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Building a Small Entertainment Center
Building a Small Entertaiment
with curves, presents several challanges.
With the latest televisions often being wall mounted, a new area of cabinet /
furniture design is emerging. This is a scaled down version of an entertainment center. All T.V.'s seem to
require a number of accessory items, and with the flat screen television, these accessories are often left
A previous entertainments center, designed to hold a large television. The fellow standing there is
5' 10', to give you a reference as to the size of the cabinet. The pilasters on both sides of the center cabinet
are hinged. This allows the doors to be hidden from view using flipper door hardware, and closing the pilasters
over them. A little extreme, but I don't like the gap that's visable with the doors open.
Building a cabinet to house these items presents the opportunity to get creative with the design,
as it does have specific, purpose related requirements, as well as the need to appear to be furniture. It can be
designed around the furniture already in the room, or around the television, or be a stand alone piece.
Whichever style you choose, it still has to fill the functions of an entertainment cabinet. Housing
the cable box, the D.V.D. player, the D.V.D.'s, often video game players and games. Not to mention the seemingly
endless number of remote controls, that no one over 15 years old can work anyway.
As with any woodworking project, design is the first step. Working within the parameters already
mentioned, in addition to the television size, and available space in the room, dictates a number of conditions
to be met. The function is typically the starting points for any furniture or cabinet. From there, styles,
woods, colors, etc, can be decided upon. The cabinet being built here, fits the requirements, and will be a
"stand alone" piece of furniture.
Starting out as a sketch, and evolving from there is acceptable when you building it for yourself,
or have the complete confidence of your client, giving you freedom to build as you see fit. In this case, the
client is my wife, and the confidence part is weak. (Wives can be the toughest client's).
After hearing the suggestions from my wife, I sketched out what I got from her in the way of what
she wanted. This sketch was drawn while being the passenger in her car, which is often the only time we have to
discuss anything at length. She did like the sketch, so from there it was a simple matter of measuring the T.V.,
the components to be housed, and the available space. Normally, formal drawings are required, and all the
construction details ironed out, prior to beginning to work. In this case, I chose to work from the sketch, and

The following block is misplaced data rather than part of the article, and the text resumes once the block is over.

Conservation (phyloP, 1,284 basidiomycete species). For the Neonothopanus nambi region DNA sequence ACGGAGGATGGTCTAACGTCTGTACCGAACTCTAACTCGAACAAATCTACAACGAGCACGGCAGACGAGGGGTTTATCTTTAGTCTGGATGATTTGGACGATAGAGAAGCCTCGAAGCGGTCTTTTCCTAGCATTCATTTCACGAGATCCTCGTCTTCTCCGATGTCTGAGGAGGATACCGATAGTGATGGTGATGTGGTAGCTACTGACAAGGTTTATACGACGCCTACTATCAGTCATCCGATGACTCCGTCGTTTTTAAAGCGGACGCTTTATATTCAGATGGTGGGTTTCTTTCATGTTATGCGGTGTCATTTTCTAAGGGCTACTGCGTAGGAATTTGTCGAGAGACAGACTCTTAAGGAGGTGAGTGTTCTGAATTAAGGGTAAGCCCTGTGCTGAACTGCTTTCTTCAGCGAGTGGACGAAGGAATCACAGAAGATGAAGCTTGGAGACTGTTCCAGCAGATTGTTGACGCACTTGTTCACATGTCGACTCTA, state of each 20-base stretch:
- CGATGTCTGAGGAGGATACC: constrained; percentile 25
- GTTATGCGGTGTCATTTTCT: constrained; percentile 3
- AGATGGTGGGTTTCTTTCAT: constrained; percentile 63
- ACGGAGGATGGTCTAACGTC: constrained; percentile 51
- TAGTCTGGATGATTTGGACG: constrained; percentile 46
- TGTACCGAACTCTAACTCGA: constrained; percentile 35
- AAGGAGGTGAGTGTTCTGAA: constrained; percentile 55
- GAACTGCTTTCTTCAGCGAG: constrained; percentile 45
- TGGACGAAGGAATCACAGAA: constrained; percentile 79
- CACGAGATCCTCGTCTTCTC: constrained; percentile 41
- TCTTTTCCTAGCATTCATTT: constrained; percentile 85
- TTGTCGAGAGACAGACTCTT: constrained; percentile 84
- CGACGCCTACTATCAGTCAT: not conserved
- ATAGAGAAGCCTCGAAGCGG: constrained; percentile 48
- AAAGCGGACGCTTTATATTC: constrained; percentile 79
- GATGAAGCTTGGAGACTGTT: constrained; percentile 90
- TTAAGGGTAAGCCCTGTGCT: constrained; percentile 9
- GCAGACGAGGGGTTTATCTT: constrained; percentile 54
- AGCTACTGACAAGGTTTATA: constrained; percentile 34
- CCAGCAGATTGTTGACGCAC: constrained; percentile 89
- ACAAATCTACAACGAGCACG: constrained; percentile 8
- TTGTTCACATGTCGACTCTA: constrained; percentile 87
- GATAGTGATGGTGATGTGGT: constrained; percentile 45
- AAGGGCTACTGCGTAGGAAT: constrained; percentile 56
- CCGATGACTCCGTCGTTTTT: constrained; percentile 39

make construction decisions along the way.
Having curves in the design makes it a bit more complicated, but using bending plywood, or "Bendy
Board", which is a variation of bending plywood, it's not a big deal. The plywood will be veneered with a
combination of Figured Satinwood and Ebony. Much of the cabinet is built using a relatively new product called
FXP. This is plywood laminated on both sides with M.D.F. It's a great product, in that is has the smoothness of
M.D.F., and the strength of plywood. It's about $ 65.00 a sheet, but in certain situations, is well worth
The plan was to use two layers of 3/8" bendy board for the curved cabinet carcass, stapled to the
top and bottom of the cabinet. After the top and bottom parts were cut to rough width and length, the curved
ends were laid out. It is important to make the centers of all parts to help with assembly later. Building a
curved cabinet is a little more likely to twist on you, ending up with a skewed cabinet. The center marks avoid
Once the parts are rough cut, and the final layout lines drawn, it's time to cut them out. The
curves can be easily cut with a jig saw. The recessed front edge can be cut with the table saw, using a stop cut
. This method requires removing the splitter, so extra care must be taken. To make this type of cut, lay the
board against the fence. and mark on the fence where the cut should start and stop. The fence is then moved to
the right width, and the board lowered into the bade, taking care to line up the strating point. When you get to
the rear of the cut, it's a matter of lifting the rear end of the board, or turning off the saw, and then
removing the board. Stopping the saw is generally a safer method, but could lead to burning the edge of the
Using a circle cutting jig on a router, or a jig saw, cut the curved ends. If using a jig saw, stay
out from the line about a 1/16th of an inch, and sand it to the line. This will eliminate any potential problems
with a blade that flexes into the finished part. Tip: Also, when using a jig saw, a
band saw, or a scroll saw, do not look at the blade. Keep your eye about 1/4 - 1/2" in front of the blade.
Cutting this way will give you a much better cut, as you have time to correct a wayward cut. If you are looking
at the blade, it's already too late to get back on the line. No one likes sanding, but the little extra time
spent here, an prevent you from having to start over. Keep that old saying in mind, "never enough time to do it
right, but always enough time to do it over".
If you're using a router, it's a good idea not to try to make the entire cut in a single pass. at
least two passes will yield better results, and not kill your router. Stop the cut where the front edge is
recessed. Finish the cut using a hand saw, or jig saw.
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